15:50 GMT16 April 2021
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    The push for new US gun legislation has intensified in the wake of recent mass shootings in Atlanta, Georgia, and Boulder, Colorado. On Tuesday, US President Joe Biden called on Republican and Democratic members of the Senate to rally and pass a pair of gun reform bills that seek to expand background check requirements for prospective gun owners.

    The South Carolina Senate Family and Veteran’s Services subcommittee on Tuesday voted 2-1, in favor of holding a full committee vote on S.614, a bill that seeks to expand "organized militia" membership from "able-bodied male citizens" between 18 and 45, to all state residents over 17. 

    Republican State Senator Tom Corbin, who proposed the bill, told the Associated Press the bill "would prevent the federal government from ever confiscating any of your weapons. Because at the end of the day, the federal government cannot disarm a standing army." 

    Under the proposed legislation, anyone over the age of 17 "shall have the right to possess and keep all arms that could be legally acquired or possessed by a South Carolina citizen as of December 31, 2020." 

    Said arms include, but are not limited to, "shouldered rifles and shotguns, handguns, clips [and] magazines." 

    The bill also highlights an "unorganized militia member" is welcome to "resign at any time" and resume "civilian status." 

    As the proposal moves on to a full committee vote in the South Carolina State Senate, some of Corbin's colleagues argue that the bill is an overreaction to possible federal gun legislation. 

    "I would like to see if we have any type of documentation or evidence where the federal government is coming into people's homes. I keep hearing that but I just don't see any indication," Democratic State Senator Kevin Johnson said. "Most of the folks that I know respect people's right to bear arms."

    While US gun legislation has been a constant topic for years, the Monday mass shooting in Boulder, as well as the March 16 mass shootings in Atlanta have brought a number of gun law concerns - such as background checks - to a national conversation.

    A view of King Soopers grocery store the morning after the mass shooting, in Boulder, Colorado, U.S., March 23, 2021.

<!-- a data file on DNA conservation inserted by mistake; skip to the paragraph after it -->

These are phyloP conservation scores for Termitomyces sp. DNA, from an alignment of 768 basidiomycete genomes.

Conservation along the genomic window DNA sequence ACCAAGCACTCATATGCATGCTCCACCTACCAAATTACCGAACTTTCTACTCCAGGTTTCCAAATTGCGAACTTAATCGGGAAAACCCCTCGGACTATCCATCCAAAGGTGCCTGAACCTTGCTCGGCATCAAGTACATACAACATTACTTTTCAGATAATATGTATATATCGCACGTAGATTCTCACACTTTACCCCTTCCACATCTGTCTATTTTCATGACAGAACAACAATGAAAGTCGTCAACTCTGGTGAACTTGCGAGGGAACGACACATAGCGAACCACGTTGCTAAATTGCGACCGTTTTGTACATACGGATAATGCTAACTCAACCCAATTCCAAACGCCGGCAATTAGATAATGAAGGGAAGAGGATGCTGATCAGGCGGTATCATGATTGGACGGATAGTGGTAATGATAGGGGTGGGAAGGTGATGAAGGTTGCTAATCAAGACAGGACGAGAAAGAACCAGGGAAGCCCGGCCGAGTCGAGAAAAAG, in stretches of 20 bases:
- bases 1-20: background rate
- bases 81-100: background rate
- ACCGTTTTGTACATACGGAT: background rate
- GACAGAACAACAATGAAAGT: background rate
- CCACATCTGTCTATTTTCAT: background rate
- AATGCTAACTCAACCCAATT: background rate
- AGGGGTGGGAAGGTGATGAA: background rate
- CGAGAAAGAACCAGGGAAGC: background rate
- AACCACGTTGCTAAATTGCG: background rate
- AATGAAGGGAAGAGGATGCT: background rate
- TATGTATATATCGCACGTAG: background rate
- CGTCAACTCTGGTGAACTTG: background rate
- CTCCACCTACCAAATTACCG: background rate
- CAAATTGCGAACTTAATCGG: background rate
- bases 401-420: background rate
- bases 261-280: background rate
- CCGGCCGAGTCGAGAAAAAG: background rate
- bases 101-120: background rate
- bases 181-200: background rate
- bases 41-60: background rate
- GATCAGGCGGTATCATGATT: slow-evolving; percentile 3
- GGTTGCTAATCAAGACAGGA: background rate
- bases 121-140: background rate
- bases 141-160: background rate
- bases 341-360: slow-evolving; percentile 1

A view of King Soopers grocery store the morning after the mass shooting, in Boulder, Colorado, U.S., March 23, 2021.

    Biden delivered a Tuesday address to the American public, urging senators to "immediately pass the two House-passed bills to close loopholes in the background check system." 

    The two bills, HR 8 and HR 1446, narrowly passed in the House following overwhelmingly partisan votes earlier this month. Prior to the recent shootings, Senate Majority Leader Chuck Schumer (D-NY) pledged to bring the bills to a vote in the chamber to "see where people stand." 

    Former US President Barack Obama also condemned the recent mass shootings in a statement, arguing lawmakers should "make it harder for those with hate in their hearts to buy weapons of war." 

    "We should be able to live our lives without wondering if the next trip outside our home could be our last," he wrote. "We should. But in America, we can't." 

    As lawmakers from both sides of the aisle extend thoughts and prayers to the victims and their families, there remain differences in how to approach addressing gun violence and the purchase of firearms in the US. Furthermore, some Americans consider the implementation of stricter gun laws to be an infringement on their Second Amendment right to bear arms. 

    Sen. John Kennedy (R-LA) argued during a Tuesday Senate Judiciary Committee hearing on gun violence that the issue needs to be put "in perspective." 

    He went on to compare, "not perfectly equate," drunk drivers to mass shooters.  

    "We have a lot of drunk drivers in America that kill a lot of people. We oughta combat that, too," he said. "I think what many folks on my side of the aisle are saying is the answer is not to get rid of all sober drivers, the answer is to concentrate on the problem." 

    "When a Muslim jihadist blows up a school full of school children, we are often told not to condemn all of the actions of those of the Muslim faith because of the actions of a few. And I agree with that," Kennedy said. "So why doesn't the same rule apply to the 100 million-plus gun owners in America who are exercising their constitutional right?"


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